Tag Archives: Civil War Sesquicentennial

A Sesquicentennial Study in Contrasts

An official count showed about 21,015 people stood in lines with waits ranging from 3 to 7 hours to see the Emancipation Proclamation, which was on display at the The Henry Ford, in Dearborn, Michigan, for 36 straight hours.  Meanwhile, the Sons of Confederate Veterans continue their quest for vanity plates in former Confederate states and even states that never seceded.

 

Why Is There So Little Interest In the Civil War in the South?

There are two Civil War Sesquicentennial memes that get bandied about without any reflection at all.  The first suggests that white Southerners are still fighting the Civil War or that they are holding onto a traditional narrative that is being threatened by various external forces.   Even a cursory glance at recent commemorative events in South Carolina suggests that the story is much more complex.  The second also plays up supposed strict regional differences that assumes a closer, more emotional need to remember the Civil War in the South than the North.

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The Ghost of Karl Betts

Update: In it’s first decision since the resignation of half of its committee members, the West Virginia Sesquicentennial Commission denied a funding request from The Guyandotte Civil War Days festival committee. It turns out that the committee invited H.K. Edgerton to give the keynote address. Clearly, the WV commission made the right decision.

Karl S. Betts was the first executive director of the Civil War Centennial Commission and a successful Kansas-born businessman.  His goals were first and foremost to fashion a centennial celebration that would attract patriotic audiences and steer clear of issues related to race.  This meant battle reenactments and parades.  Most of the sesquicentennial commissions, including Virginia, have decided to steer clear of reenactments.  As I understand it, that decision has to do with not wanting to be perceived as celebrating what was a destructive and costly war as well as wanting to focus on more substantive and educational projects.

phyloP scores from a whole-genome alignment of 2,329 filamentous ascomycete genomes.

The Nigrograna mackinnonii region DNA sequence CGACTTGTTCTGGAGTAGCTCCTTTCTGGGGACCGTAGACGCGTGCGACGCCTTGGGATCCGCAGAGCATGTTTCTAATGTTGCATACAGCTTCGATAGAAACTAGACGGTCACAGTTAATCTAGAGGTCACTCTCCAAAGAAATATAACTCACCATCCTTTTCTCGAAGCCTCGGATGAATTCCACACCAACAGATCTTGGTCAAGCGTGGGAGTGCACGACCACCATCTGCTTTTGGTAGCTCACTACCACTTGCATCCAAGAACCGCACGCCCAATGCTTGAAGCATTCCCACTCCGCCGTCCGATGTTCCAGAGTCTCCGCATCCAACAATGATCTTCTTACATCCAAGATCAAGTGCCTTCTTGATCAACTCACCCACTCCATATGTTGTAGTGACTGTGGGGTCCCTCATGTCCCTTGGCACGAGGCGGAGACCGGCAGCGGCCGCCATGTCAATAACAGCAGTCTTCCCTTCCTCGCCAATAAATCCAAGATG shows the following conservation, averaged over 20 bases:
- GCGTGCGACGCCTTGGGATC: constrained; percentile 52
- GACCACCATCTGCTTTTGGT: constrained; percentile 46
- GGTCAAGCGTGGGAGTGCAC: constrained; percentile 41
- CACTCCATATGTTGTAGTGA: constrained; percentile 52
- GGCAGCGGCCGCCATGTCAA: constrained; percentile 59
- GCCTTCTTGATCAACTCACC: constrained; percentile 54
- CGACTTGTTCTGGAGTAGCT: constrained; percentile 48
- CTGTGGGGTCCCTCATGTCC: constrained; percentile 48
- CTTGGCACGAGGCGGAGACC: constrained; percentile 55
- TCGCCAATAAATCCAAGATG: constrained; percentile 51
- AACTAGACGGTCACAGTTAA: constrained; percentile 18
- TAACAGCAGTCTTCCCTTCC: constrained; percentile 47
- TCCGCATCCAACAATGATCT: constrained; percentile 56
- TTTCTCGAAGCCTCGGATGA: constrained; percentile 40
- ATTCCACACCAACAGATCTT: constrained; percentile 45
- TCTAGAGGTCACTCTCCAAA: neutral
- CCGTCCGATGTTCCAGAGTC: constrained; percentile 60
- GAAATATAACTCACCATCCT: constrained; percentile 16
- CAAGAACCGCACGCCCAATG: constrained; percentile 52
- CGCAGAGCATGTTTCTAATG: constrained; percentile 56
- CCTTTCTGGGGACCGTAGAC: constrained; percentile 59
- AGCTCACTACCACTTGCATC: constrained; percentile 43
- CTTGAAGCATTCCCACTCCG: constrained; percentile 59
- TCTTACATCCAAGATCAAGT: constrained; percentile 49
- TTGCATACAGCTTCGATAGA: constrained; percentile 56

As far as I know, the West Virginia Sesquicentennial Commission is the first case of a sharp divide between those who want to entertain as opposed to educate.  This report is based largely on an interview done with Professor Mark Snell, who is the vice chairman of the commission.  [I should note that I am good friends with Professor Snell and I trust his judgment.]

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Preserving Black History On Their Own Terms

I get a real kick out of the good folks over at the Southern Heritage Preservation site.  They spend a great deal of time calling for the preservation of African-American history by pushing the black Confederate narrative, but when a black man disagrees with their preferred view of the war all bets are off.  Consider this little give and take over an editorial written by Tony Norman for the Pittsburgh Post-Gazette.  The editorial is par for the course compared with most editorials written this year.  Norman places too much weight on recent polls and completely ignores the dramatic changes that can be seen in recent Civil War commemorations and the overall public dialog.  That hasn’t prevented the folks at SHP from going for the jugular.  For people who are committed to preserving black history they sure don’t have much patience for black people.

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A Balanced Report On the Sesquicentennial

Thanks to CBS’s “Sunday Morning” show for producing one of the most balanced accounts of the Civil War Sesquicentennial that I’ve seen in some time. Not only was it thoughtful, but it managed to include a number of important perspectives without taking on the loaded question of why and how we are still fighting the Civil War. Click here for one of the worst examples of this style of reporting out of England.